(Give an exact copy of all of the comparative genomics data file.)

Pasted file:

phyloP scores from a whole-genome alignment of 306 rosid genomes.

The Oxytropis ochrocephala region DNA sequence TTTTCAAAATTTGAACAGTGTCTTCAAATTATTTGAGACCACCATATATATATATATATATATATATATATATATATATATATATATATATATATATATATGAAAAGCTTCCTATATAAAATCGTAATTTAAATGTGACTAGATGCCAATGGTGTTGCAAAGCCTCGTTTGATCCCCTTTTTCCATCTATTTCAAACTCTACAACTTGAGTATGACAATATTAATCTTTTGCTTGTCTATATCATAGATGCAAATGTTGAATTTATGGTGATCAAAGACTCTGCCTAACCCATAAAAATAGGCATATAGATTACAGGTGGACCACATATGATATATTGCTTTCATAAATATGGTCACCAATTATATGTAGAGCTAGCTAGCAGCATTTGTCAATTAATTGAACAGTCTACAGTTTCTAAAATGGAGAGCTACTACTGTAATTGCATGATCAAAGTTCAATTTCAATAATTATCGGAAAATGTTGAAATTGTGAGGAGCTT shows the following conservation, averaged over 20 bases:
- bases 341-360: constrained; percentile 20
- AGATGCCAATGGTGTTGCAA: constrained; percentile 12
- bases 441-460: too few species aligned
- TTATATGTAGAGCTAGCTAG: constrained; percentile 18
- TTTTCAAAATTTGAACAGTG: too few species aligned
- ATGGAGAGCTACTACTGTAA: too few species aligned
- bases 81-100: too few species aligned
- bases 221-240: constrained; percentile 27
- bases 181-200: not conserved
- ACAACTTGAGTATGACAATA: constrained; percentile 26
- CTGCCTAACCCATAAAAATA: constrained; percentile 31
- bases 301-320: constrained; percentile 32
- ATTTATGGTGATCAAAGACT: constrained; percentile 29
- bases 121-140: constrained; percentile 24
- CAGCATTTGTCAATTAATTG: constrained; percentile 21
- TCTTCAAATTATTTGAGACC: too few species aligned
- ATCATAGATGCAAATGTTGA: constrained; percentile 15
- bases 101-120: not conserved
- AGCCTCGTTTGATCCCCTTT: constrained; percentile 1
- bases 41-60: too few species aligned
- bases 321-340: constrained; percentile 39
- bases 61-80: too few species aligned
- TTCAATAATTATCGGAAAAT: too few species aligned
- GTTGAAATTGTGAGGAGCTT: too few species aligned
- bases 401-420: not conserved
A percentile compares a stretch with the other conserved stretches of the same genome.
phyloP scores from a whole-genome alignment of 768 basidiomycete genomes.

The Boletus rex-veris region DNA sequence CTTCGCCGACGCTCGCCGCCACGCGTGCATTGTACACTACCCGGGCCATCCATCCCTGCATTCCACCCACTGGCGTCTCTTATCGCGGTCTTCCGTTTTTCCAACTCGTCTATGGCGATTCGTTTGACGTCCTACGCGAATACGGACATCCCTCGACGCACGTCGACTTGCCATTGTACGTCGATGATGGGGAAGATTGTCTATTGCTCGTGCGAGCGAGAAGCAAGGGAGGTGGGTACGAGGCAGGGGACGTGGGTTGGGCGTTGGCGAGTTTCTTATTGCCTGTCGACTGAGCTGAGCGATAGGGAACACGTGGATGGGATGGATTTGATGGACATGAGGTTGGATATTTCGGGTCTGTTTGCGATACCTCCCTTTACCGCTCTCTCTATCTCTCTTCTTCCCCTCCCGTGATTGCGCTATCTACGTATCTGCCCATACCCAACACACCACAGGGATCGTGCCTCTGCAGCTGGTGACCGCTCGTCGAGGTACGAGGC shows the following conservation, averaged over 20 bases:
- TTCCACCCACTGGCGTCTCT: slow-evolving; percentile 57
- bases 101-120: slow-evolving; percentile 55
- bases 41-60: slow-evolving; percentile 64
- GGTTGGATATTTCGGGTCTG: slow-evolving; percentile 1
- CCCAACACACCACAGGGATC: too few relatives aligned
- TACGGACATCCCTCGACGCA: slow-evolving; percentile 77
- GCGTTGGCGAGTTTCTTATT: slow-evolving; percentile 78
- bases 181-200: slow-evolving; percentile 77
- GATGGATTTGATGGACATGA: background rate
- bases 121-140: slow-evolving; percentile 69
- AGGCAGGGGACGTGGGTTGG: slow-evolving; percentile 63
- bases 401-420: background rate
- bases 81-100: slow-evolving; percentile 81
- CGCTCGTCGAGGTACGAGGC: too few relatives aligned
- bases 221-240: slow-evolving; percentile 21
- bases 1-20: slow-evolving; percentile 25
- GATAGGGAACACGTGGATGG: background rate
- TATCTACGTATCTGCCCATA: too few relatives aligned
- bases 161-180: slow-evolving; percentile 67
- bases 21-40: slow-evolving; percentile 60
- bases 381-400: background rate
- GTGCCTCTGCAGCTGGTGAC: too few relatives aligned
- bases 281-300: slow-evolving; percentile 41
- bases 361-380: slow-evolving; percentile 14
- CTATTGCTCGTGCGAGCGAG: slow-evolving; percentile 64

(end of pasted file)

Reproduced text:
phyloP scores from a whole-genome alignment of 306 rosid genomes.

The Oxytropis ochrocephala region DNA sequence TTTTCAAAATTTGAACAGTGTCTTCAAATTATTTGAGACCACCATATATATATATATATATATATATATATATATATATATATATATATATATATATATATGAAAAGCTTCCTATATAAAATCGTAATTTAAATGTGACTAGATGCCAATGGTGTTGCAAAGCCTCGTTTGATCCCCTTTTTCCATCTATTTCAAACTCTACAACTTGAGTATGACAATATTAATCTTTTGCTTGTCTATATCATAGATGCAAATGTTGAATTTATGGTGATCAAAGACTCTGCCTAACCCATAAAAATAGGCATATAGATTACAGGTGGACCACATATGATATATTGCTTTCATAAATATGGTCACCAATTATATGTAGAGCTAGCTAGCAGCATTTGTCAATTAATTGAACAGTCTACAGTTTCTAAAATGGAGAGCTACTACTGTAATTGCATGATCAAAGTTCAATTTCAATAATTATCGGAAAATGTTGAAATTGTGAGGAGCTT shows the following conservation, averaged over 20 bases:
- bases 341-360: constrained; percentile 20
- AGATGCCAATGGTGTTGCAA: constrained; percentile 12
- bases 441-460: too few species aligned
- TTATATGTAGAGCTAGCTAG: constrained; percentile 18
- TTTTCAAAATTTGAACAGTG: too few species aligned
- ATGGAGAGCTACTACTGTAA: too few species aligned
- bases 81-100: too few species aligned
- bases 221-240: constrained; percentile 27
- bases 181-200: not conserved
- ACAACTTGAGTATGACAATA: constrained; percentile 26
- CTGCCTAACCCATAAAAATA: constrained; percentile 31
- bases 301-320: constrained; percentile 32
- ATTTATGGTGATCAAAGACT: constrained; percentile 29
- bases 121-140: constrained; percentile 24
- CAGCATTTGTCAATTAATTG: constrained; percentile 21
- TCTTCAAATTATTTGAGACC: too few species aligned
- ATCATAGATGCAAATGTTGA: constrained; percentile 15
- bases 101-120: not conserved
- AGCCTCGTTTGATCCCCTTT: constrained; percentile 1
- bases 41-60: too few species aligned
- bases 321-340: constrained; percentile 39
- bases 61-80: too few species aligned
- TTCAATAATTATCGGAAAAT: too few species aligned
- GTTGAAATTGTGAGGAGCTT: too few species aligned
- bases 401-420: not conserved
A percentile compares a stretch with the other conserved stretches of the same genome.
phyloP scores from a whole-genome alignment of 768 basidiomycete genomes.

The Boletus rex-veris region DNA sequence CTTCGCCGACGCTCGCCGCCACGCGTGCATTGTACACTACCCGGGCCATCCATCCCTGCATTCCACCCACTGGCGTCTCTTATCGCGGTCTTCCGTTTTTCCAACTCGTCTATGGCGATTCGTTTGACGTCCTACGCGAATACGGACATCCCTCGACGCACGTCGACTTGCCATTGTACGTCGATGATGGGGAAGATTGTCTATTGCTCGTGCGAGCGAGAAGCAAGGGAGGTGGGTACGAGGCAGGGGACGTGGGTTGGGCGTTGGCGAGTTTCTTATTGCCTGTCGACTGAGCTGAGCGATAGGGAACACGTGGATGGGATGGATTTGATGGACATGAGGTTGGATATTTCGGGTCTGTTTGCGATACCTCCCTTTACCGCTCTCTCTATCTCTCTTCTTCCCCTCCCGTGATTGCGCTATCTACGTATCTGCCCATACCCAACACACCACAGGGATCGTGCCTCTGCAGCTGGTGACCGCTCGTCGAGGTACGAGGC shows the following conservation, averaged over 20 bases:
- TTCCACCCACTGGCGTCTCT: slow-evolving; percentile 57
- bases 101-120: slow-evolving; percentile 55
- bases 41-60: slow-evolving; percentile 64
- GGTTGGATATTTCGGGTCTG: slow-evolving; percentile 1
- CCCAACACACCACAGGGATC: too few relatives aligned
- TACGGACATCCCTCGACGCA: slow-evolving; percentile 77
- GCGTTGGCGAGTTTCTTATT: slow-evolving; percentile 78
- bases 181-200: slow-evolving; percentile 77
- GATGGATTTGATGGACATGA: background rate
- bases 121-140: slow-evolving; percentile 69
- AGGCAGGGGACGTGGGTTGG: slow-evolving; percentile 63
- bases 401-420: background rate
- bases 81-100: slow-evolving; percentile 81
- CGCTCGTCGAGGTACGAGGC: too few relatives aligned
- bases 221-240: slow-evolving; percentile 21
- bases 1-20: slow-evolving; percentile 25
- GATAGGGAACACGTGGATGG: background rate
- TATCTACGTATCTGCCCATA: too few relatives aligned
- bases 161-180: slow-evolving; percentile 67
- bases 21-40: slow-evolving; percentile 60
- bases 381-400: background rate
- GTGCCTCTGCAGCTGGTGAC: too few relatives aligned
- bases 281-300: slow-evolving; percentile 41
- bases 361-380: slow-evolving; percentile 14
- CTATTGCTCGTGCGAGCGAG: slow-evolving; percentile 64